Where these debased tendencies prevail, Christian teaching has these characteristics: God is presented as the loving Father, conceived after our own notions of love and without a word about the Divine Judgment. The great events of the Gospel are affirmed, but so robbed of their apostolic interpretation that Redemption is equated with the movement of spiritual progress within history, and Resurrection with the ability of good men to survive death. A severing of the New Testament from the Old undermines the duo-testamentary basis of the faith, banishes the continuity of the Church as the Israel of God, stultifies the relation of Law and Gospel, and sentimentalises the doctrine of God. This debased teaching finds its way into official pronouncements, sermons, hymn-books and classrooms. It seems to be foreshadowed in some words of Dr Hort, when [31/32] in discussing both the achievements and pitfalls of Liberal thought he wrote:

‘But no possible modification can be accepted as Christianity which contradicts the broad testimony of Scripture, and requires the rewriting of its most distinctive passages’ (The Way, the Truth, the Life, p. 186).

Yet it would be disastrous if the reaction from Liberalism were to lead us to decry its positive insights. These insights, nowhere more conspicuous than in the work of Hort himself, belong to the primitive and essential being of Christianity. From the earliest days of the Christian Church, it has been the calling of liberal men to devise liberal things, and by liberal things they shall stand. What has been destructive is the separation of these insights from Christian insights of another sort. Indeed, Renaissance and modern Liberal religion resemble the humanistic aspect of the Catholic faith with the Evangelical aspect forgotten. The task is to re-integrate the positive Liberal achievements, and this involves the shattering of the false Liberalism which has mis-used them.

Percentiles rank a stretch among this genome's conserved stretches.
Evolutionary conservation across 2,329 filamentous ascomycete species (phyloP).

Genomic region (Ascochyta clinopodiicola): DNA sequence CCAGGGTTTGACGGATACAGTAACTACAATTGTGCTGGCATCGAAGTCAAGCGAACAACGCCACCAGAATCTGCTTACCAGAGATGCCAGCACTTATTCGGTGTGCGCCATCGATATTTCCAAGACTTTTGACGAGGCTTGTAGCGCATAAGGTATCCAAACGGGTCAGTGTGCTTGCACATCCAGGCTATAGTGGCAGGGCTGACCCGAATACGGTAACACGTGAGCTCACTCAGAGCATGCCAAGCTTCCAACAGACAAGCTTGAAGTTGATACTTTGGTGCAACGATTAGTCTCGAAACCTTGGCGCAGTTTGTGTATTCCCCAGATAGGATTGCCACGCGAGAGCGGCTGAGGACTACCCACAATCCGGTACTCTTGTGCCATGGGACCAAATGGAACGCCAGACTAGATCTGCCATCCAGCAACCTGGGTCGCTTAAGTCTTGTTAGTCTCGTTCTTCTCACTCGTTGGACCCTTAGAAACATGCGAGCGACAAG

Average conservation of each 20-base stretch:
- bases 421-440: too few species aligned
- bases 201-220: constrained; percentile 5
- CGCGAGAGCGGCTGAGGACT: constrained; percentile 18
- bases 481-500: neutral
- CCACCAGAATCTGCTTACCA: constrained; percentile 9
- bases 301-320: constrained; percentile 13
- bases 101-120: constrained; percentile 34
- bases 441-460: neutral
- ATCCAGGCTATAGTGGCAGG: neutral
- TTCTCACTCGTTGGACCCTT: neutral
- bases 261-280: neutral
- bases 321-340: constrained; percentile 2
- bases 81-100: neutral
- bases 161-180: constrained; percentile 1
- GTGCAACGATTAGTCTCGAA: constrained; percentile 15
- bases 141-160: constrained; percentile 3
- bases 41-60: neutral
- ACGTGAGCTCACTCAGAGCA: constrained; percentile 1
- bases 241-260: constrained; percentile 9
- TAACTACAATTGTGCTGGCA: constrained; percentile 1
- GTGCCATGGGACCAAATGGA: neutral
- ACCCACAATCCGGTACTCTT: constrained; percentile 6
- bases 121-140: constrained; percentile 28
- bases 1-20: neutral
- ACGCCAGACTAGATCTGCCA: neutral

Unfortunately, the path of re-integration is beset by a popular fallacy. This is the fallacy that Liberalism is ‘broad-minded’ and ‘tolerant’, and can therefore claim to provide the atmosphere of charity in which Christian re-union can come about. The truth is, however, that Liberalism is fiercely intolerant. It cannot tolerate the Evangelical’s emphasis on Atonement, because it disallows the situation between God and Man in which Atonement is needed. It cannot tolerate the Catholic’s conviction that Church order is vital, because it disallows the place of the visible Church in relation to the Incarnation of God. Hence an important distinction has to be drawn. It is one thing to recover the positive insights of Liberalism within a Catholic and Evangelical faith: it is another thing to take the common and popular sentiments of Liberalism as a kind of norm of Christian broadmindedness wherein we can all ‘get together’. And many who would not dream of avowing this crudely Liberal theory of re-union, yet tacitly employ it whenever they treat dogma or Church order as things of small importance.

[Next: Chapter 3c: The post-Tridentine papal communion ]

1. Some examples are: the rejection of the miraculous in the interests of a doctrine of the Uniformity of Nature: the rejection of messianic and ecclesiastical elements in the tradition of our Lord’s sayings as later accretions or interpolations: the identification of the idea of The Kingdom of God in the Bible with an evolutionary idea of progress: the replacement of the Biblical doctrine of God by an immanentist conception which has no room for the particular action of God in redemption and judgment.